Skip to main content


Showing posts from May, 2013

Oligocene discussion day

On the 16th of May, the University of Bristol held a half-day meeting devoted to the discussion of the Oligocene epoch (34 to 23 million years ago [Ma]). The Oligocene is a period of relative climate stability following the establishment of permanent ice sheets on Antarctica (34Ma). By the early Miocene (23Ma), atmospheric CO2was low enough to allow the development of northern hemispheric ice sheets1. As a result, the Oligocene may have been the only time in the Cenozoic era (65-0Ma) during which a unipolar glaciation could exist.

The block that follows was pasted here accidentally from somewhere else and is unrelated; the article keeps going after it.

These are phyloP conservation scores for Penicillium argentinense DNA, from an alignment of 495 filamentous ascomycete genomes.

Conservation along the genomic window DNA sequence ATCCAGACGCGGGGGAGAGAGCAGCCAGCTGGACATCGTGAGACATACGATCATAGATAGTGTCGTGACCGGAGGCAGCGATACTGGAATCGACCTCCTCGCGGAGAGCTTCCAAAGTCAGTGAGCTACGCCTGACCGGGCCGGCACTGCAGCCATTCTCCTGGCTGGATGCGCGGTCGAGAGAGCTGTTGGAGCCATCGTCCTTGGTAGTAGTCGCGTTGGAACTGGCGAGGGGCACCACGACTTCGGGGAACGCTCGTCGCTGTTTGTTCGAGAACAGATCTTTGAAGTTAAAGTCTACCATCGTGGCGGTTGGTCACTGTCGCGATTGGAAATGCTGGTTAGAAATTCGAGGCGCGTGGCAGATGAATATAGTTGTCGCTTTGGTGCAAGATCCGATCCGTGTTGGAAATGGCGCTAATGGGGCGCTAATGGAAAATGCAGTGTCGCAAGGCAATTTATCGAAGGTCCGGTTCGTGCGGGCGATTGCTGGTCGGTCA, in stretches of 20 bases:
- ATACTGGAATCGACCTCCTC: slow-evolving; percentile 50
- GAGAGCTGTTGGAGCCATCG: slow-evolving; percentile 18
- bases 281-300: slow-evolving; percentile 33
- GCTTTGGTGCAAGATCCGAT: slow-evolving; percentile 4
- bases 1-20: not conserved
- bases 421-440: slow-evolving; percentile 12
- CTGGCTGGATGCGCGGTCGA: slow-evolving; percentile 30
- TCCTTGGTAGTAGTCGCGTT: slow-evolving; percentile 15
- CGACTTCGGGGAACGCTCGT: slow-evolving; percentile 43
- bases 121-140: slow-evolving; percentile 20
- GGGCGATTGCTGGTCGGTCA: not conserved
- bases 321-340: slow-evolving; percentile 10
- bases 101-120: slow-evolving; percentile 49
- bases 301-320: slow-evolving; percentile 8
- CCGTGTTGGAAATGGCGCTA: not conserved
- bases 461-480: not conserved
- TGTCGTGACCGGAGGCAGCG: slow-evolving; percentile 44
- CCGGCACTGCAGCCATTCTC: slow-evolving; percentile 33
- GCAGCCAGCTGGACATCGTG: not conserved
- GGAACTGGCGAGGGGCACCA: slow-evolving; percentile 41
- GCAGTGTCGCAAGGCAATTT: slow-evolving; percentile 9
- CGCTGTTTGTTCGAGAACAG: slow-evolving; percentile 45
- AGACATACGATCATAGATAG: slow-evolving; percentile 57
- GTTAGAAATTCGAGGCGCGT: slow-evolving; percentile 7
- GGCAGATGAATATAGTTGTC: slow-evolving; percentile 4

Despite this, the Oligocene has received little attention from the Cenozoic palaeoclimate community. The aim of this event was to promote awareness of the Oligocene and encourage future research within this field.
Ellen Thomas, currently in Bristol on sabbatical from Yale, and David Armstrong-McKay, from the National Oceanography Centre (NOC), began the morning session with a series of talks devoted to the late Eocene and early Oligocene. Ellen discussed the E…

A dirty relationship